Joseph H Lewis’s 1949 noir classic Gun Crazy is a small but perfectly formed black-and-white masterpiece of flash and trash, unwholesome obsession and criminal daring. The masters of the nouvelle vague adored it, not least for the bold and brilliant camerawork: there’s a tremendous continuous take of a bank job, filmed from one camera position in the coups from Touch of Evil and I Am Cuba.

John Dall plays Bart, a guy with a deep and abiding love of guns, but a paradoxical detestation of violence. Peggy Cummins is Annie Laurie Starr, a carnival cowgirl with a burning need for more money than can be obtained through strictly legal means. Psyched up and tooled up, Bart and Annie join forces for a Bonnie-and-Clyde robbery spree across the country, and their episodic adventures are dramatised with flair.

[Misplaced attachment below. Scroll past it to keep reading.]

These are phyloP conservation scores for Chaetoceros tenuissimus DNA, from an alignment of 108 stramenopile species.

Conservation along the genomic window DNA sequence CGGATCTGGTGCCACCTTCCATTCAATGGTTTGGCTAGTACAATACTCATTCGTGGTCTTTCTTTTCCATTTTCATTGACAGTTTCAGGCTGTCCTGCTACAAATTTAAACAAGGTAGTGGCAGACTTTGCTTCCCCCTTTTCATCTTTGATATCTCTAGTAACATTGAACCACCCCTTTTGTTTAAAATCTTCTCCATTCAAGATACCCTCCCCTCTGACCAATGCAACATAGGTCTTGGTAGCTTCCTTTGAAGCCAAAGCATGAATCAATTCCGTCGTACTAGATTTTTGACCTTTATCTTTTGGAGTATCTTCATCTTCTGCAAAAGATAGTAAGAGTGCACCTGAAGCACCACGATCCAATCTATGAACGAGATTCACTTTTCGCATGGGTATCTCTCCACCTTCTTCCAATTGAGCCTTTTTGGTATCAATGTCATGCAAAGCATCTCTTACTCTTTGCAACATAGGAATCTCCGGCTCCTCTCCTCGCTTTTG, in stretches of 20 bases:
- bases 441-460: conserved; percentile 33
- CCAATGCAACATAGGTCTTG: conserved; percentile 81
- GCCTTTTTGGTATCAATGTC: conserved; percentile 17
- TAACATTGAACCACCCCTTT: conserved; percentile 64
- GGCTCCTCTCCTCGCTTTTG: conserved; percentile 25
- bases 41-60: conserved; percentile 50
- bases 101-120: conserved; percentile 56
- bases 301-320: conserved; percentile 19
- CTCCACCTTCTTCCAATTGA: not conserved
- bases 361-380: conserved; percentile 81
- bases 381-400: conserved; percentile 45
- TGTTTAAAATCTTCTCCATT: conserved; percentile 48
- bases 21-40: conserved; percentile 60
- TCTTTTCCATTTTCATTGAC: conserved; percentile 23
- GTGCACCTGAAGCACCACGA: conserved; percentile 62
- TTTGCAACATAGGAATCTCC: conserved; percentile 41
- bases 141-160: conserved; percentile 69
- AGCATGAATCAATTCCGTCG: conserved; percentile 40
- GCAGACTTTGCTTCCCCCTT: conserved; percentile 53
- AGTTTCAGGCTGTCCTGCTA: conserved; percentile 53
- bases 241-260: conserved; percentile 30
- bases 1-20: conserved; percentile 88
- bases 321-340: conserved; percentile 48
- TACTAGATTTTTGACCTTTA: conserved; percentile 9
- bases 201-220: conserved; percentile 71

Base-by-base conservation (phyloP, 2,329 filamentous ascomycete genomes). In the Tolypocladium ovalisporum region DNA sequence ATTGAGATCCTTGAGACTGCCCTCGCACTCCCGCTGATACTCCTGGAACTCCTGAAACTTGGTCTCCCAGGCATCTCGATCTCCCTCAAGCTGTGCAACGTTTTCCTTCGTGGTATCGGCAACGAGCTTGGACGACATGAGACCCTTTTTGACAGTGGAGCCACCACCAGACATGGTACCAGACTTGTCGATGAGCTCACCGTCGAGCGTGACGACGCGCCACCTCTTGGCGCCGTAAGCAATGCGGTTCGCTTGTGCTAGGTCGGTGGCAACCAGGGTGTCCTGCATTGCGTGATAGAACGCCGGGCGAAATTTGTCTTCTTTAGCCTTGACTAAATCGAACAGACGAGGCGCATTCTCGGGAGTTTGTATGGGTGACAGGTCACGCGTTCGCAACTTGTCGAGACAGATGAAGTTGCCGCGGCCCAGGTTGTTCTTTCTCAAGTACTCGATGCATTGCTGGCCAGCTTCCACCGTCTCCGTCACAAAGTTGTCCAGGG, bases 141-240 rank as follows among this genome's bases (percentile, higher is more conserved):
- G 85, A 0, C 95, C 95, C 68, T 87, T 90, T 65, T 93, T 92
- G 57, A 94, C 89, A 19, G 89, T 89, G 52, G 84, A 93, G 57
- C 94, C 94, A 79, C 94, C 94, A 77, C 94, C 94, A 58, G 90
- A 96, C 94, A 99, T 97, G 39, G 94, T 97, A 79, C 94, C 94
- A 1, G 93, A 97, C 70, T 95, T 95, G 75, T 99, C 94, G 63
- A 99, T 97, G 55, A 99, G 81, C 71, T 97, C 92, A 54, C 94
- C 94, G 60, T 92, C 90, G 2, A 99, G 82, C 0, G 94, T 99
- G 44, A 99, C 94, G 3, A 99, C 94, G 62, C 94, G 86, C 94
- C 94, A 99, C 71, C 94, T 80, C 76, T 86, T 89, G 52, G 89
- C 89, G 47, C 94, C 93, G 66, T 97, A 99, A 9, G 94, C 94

Guns are the most unexamined part of cinema’s idiom. Here is a rare film that turns the spotlight on guns themselves. The result is worryingly addictive.

Peter Bradshaw
The Guardian